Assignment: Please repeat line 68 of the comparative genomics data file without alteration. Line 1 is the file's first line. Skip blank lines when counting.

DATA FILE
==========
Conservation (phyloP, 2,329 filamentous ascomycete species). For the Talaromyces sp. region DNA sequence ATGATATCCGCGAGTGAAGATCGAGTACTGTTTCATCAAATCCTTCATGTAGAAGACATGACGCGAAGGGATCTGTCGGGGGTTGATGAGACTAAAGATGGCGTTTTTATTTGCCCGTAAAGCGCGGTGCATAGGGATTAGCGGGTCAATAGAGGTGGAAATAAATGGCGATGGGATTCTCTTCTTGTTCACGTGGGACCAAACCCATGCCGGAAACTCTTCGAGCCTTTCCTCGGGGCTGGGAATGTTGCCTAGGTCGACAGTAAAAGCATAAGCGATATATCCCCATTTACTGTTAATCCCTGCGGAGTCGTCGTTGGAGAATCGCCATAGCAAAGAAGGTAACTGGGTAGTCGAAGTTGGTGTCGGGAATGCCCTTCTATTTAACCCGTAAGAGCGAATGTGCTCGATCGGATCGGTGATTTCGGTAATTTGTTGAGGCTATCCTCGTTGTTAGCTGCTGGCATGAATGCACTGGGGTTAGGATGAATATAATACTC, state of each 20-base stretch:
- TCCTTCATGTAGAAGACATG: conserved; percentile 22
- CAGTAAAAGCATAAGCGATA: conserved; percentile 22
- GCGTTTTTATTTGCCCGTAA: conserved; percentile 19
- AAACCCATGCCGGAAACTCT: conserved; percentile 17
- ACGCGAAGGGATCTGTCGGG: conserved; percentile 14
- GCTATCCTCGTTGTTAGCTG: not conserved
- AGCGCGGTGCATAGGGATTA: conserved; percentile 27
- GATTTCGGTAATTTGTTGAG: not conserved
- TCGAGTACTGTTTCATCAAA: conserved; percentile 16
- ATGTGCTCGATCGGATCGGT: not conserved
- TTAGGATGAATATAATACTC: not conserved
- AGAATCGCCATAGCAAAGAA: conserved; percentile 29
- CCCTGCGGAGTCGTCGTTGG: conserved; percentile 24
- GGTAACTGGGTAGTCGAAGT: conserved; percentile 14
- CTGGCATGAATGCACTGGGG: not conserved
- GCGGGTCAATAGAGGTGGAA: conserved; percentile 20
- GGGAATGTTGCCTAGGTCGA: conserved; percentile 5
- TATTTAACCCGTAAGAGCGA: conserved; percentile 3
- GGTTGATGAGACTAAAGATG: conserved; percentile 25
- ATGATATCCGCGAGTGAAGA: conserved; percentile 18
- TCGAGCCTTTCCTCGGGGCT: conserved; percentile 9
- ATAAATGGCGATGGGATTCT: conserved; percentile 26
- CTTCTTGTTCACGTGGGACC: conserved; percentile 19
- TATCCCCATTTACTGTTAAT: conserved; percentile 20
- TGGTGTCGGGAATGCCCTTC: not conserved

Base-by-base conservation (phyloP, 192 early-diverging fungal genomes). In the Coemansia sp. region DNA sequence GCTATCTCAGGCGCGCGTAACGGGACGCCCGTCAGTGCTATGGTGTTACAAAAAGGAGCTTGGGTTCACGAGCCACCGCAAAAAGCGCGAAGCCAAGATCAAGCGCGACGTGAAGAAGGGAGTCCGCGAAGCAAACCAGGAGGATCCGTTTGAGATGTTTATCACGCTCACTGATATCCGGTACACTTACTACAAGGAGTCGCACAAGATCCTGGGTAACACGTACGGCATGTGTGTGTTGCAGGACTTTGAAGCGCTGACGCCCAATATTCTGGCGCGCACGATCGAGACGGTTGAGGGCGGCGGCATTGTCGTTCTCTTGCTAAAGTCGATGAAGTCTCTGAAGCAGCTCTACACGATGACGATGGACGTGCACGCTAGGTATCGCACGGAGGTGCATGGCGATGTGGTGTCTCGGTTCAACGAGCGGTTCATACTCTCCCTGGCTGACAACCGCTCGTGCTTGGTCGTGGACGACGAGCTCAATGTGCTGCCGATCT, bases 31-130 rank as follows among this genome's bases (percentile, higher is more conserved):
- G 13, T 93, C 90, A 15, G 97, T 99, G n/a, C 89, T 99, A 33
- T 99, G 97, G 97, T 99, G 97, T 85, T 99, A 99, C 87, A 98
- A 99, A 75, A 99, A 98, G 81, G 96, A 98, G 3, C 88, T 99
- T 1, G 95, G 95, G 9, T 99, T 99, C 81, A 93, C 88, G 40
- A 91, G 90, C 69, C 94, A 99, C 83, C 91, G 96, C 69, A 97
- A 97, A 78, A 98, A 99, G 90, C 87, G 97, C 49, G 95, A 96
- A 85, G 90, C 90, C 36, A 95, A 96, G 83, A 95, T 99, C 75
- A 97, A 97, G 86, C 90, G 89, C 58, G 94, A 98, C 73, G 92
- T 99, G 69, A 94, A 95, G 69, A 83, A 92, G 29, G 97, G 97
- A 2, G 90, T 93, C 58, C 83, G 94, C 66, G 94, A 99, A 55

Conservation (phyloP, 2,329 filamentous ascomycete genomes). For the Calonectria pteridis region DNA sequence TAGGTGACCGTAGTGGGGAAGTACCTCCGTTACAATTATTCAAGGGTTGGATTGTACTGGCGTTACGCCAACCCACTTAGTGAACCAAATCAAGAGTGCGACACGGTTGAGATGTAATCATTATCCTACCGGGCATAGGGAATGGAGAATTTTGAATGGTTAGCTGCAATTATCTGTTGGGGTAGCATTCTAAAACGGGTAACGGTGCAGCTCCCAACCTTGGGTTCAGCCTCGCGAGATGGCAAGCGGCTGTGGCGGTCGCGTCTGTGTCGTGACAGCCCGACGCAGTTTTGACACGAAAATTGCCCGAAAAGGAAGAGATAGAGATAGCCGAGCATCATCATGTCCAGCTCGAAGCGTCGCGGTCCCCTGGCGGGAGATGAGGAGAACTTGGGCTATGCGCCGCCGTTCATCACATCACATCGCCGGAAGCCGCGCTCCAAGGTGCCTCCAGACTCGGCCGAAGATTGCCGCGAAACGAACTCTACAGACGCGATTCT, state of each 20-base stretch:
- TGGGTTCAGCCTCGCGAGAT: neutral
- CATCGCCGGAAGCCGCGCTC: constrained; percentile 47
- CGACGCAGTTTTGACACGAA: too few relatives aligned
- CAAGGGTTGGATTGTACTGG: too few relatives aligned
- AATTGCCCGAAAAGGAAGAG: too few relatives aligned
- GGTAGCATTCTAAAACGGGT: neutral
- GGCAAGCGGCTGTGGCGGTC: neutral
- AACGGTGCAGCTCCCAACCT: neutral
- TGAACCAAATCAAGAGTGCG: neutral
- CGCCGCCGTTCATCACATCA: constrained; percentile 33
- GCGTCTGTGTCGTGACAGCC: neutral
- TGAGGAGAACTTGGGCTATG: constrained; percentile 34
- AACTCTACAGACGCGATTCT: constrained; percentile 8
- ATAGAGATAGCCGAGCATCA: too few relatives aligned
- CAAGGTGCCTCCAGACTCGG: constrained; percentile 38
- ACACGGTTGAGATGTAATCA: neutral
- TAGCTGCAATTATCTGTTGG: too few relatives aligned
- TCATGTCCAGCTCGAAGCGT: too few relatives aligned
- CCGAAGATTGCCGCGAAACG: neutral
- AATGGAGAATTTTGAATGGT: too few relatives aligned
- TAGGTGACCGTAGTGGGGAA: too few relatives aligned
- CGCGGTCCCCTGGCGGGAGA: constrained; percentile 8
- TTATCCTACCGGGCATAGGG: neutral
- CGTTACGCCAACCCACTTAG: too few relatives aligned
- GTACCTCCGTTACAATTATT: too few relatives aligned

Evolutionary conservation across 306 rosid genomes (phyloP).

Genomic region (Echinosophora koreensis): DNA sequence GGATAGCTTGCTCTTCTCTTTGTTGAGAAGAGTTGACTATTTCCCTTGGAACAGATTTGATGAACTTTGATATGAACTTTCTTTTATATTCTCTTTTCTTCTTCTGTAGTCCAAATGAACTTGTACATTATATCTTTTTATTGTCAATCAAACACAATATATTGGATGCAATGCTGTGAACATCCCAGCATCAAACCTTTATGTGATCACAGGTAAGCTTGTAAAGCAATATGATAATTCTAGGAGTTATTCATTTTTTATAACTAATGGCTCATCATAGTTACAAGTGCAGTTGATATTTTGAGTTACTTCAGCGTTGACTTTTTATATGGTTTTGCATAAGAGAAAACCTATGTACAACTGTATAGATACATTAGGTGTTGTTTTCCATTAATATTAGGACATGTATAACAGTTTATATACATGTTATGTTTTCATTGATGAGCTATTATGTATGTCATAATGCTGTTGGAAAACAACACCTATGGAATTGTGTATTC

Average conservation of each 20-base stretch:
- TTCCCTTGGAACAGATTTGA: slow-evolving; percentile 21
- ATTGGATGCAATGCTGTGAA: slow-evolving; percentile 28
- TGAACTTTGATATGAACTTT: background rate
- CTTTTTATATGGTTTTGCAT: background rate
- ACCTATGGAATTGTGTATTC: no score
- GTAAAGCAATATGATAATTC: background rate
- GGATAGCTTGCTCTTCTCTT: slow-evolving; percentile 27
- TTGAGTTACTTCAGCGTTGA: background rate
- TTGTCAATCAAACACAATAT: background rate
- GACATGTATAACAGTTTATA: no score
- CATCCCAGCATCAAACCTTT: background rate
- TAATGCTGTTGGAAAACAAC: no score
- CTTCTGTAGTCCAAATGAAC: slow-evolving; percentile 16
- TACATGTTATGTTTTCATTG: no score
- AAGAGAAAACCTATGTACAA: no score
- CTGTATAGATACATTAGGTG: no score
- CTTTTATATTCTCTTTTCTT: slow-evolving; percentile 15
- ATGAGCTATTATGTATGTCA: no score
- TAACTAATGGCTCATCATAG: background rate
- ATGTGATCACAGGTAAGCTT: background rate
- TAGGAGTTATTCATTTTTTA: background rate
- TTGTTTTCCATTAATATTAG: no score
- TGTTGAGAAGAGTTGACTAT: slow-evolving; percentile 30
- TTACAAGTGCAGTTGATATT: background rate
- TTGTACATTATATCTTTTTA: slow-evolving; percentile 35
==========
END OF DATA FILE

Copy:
- ATTGGATGCAATGCTGTGAA: slow-evolving; percentile 28